FRANKFORT, Ky (WHAS11) -- Flanked by five Kentucky governors, Secretary of State Alison
Lundergan Grimes (D) filed her candidacy papers on Thursday in her bid to unseat five-term incumbent Mitch McConnell (R) in this fall's U.S. Senate race.
"Today is an unprecedented show of unity," Grimes said.
Former Governor Julian Carroll interjected, "Amen."
Also attending were current Governor Steve Beshear, and former Governors John Y. Brown, Martha Layne Collins and Paul Patton, all fellow Democrats.
"Not just echoed here in the halls of the Frankfort state capitol," Grimes continued, "but all across the Commonwealth of Kentucky, because this is indeed a campaign that unlike Mitch McConnell and his efforts over the last 28 years is about uniting Democrats and Republicans."
"My approach couldn't be more different and stand in stark contrast to Sen. McConnell," Grimes added.
While Grimes stressed unity with state Democrats, including Auditor Adam Edelen, Attorney General Jack Conway and Treasurer Todd Hollenbach, who all also attended the event, she
distanced herself from national Democrats when asked whether she supported the leadership
strategy and future of Senate Majority Leader Harry Reid (D-Nevada).
"Unlike Sen. McConnell, I'm not running for a leadership position," Grimes responded, "and Kentucky has been the one who has lost as a result of Sen. McConnell literally playing
Washington politics and pandering to the Washington insiders and lobbyists and special interests. My focus is putting the people of Kentucky first."
In a "State of the Senate" speech on Wednesday, McConnell blamed Reid and Democrats for partisan gridlock in the Senate, pledging to roll back rules changes instated by the Democratic majority, if Republicans gain control of the chamber in November.
“I’m not here to claim that we are without fault,” McConnell acknowledged. "But I am certain of one thing. I’m absolutely certain of one thing, that the Senate can be better than it is.”
In November, frustrated by GOP filibusters and delays in Senate confirmations of President Obama's nominees to executive and judicial branch appointments, Democrats pushed through the so-called “nuclear option” for those nominations to proceed with a simple majority rather than a 60-vote threshold to cut off filibusters.
"There's blame on both sides of the aisle for the use of the filibuster and the nuclear option," Grimes said, "and I think what the people of Kentucky want and need and deserve and what we are about is making sure that there are results happening in Washington, DC."
"What I like about her is that she is a rebel with a cause," former Governor John Y. Brown said, "I mean, she's not going to be a 'yes' person to anybody."
Pressed a second and third time whether she would back Reid as Senate Majority Leader, Grimes deflected.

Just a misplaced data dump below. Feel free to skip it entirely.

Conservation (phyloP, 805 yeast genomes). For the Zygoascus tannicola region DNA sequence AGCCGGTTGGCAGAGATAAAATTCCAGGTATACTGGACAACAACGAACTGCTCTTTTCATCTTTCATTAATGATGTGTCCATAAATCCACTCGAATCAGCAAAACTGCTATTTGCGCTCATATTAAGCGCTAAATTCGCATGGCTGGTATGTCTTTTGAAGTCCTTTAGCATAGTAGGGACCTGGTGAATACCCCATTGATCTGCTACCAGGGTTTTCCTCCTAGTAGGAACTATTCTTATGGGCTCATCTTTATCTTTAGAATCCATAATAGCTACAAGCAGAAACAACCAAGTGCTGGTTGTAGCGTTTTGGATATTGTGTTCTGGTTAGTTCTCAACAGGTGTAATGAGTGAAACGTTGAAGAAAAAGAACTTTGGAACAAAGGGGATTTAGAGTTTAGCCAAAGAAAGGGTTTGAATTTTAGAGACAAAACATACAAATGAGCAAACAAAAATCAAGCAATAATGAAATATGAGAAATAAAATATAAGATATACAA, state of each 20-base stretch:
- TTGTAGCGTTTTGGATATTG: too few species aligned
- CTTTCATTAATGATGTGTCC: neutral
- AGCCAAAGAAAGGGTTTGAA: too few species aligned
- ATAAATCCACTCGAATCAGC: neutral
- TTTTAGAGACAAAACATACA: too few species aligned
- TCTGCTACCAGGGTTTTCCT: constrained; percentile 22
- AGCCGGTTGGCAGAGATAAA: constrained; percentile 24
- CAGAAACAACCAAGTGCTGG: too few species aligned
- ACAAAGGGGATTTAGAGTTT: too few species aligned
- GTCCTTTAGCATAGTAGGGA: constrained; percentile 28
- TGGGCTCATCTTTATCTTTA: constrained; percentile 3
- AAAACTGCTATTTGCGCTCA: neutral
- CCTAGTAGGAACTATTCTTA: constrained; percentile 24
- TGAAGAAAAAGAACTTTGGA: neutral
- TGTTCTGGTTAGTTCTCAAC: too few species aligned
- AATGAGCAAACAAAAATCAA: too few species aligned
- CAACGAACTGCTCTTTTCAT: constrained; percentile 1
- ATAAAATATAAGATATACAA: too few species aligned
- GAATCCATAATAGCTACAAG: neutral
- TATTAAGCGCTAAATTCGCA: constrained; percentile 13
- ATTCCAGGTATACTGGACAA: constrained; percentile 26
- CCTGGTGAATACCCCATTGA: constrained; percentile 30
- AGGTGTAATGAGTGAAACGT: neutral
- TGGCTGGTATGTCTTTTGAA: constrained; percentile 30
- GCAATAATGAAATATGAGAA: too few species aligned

“I will evaluate all decisions, whether they be choices in leadership or legislation as a United States Senator with this in mind, and that is: ‘Is it best for the people of Kentucky?’ That's where I’ll be.”
Grimes met with Reid before entering the race. In October, the Democrat Leader hosted a fundraiser for Grimes in Nevada.
She was asked whether supporting Reid, who McConnell emphasizes is anti-coal, would hurt her politically among Kentucky voters.
“I stand for myself," Grimes responded, "I stand on my own. I don’t need the executive branch or any Senate leadership to speak for me."
Grimes emphasized her support for coal miners by lambasting McConnell's opposition this week to the extension of unemployment benefits to the long-term unemployed.
"I believe that standing by our coal miners and their retirees, unlike Mitch McConnell who right now is playing partisan politics and parlor games in Washington DC with the unemployment
benefits that over 18,000 Kentuckians, 1200 coal miners in Pike County, that's their only source of income," Grimes said.
"I believe that increasing the minimum wage is not just a minimum wage is a living wage," Grimes added. "Each and every Kentuckian deserves that."
"Amen," interjected House Speaker Greg Stumbo, who has made a raise in Kentucky's minimum wage his top priority of the 2014 legislative session.
Grimes Campaign NEWS RELEASE
On Thursday, Jan. 9, in an unprecedented sign of unity, Alison Lundergan Grimes officially filed her paperwork for the U.S. Senate, joined by her fellow Democratic constitutional officers, five current and former Kentucky governors, and family – including her grandmother, Elsie Case.
Governors Beshear, Collins, Carroll, Patton and Brown attended Thursday’s signing, and Governors Jones, Ford and Congressman Yarmuth signed the paperwork, but were unable to attend. This historic gathering marks the first time Kentucky’s Democratic governors have assembled in one place united around a single candidate. Democrats have united around Alison as they recognize that she brings a bold vision and fresh approach for Kentucky.
“I am running because Kentuckians are worthy of a leader who will fight for them and recognizes that the strength of the Commonwealth comes from our people,” Grimes said. “I pledge to be that leader.”
Grimes continued, “Kentucky families deserve good jobs and a good quality of life. Filing our paperwork Thursday means that we are one step closer to helping Kentuckians achieve that.”
Unlike Mitch McConnell who wakes up each morning attempting to divide Kentucky, Alison is committed to uniting all of Kentucky. Since launching the campaign, supporters from all corners of the Commonwealth have gotten involved in this grassroots campaign. Momentum continues to build demonstrating Kentuckians are overwhelmingly ready for a U.S. Senator who will stand up for them.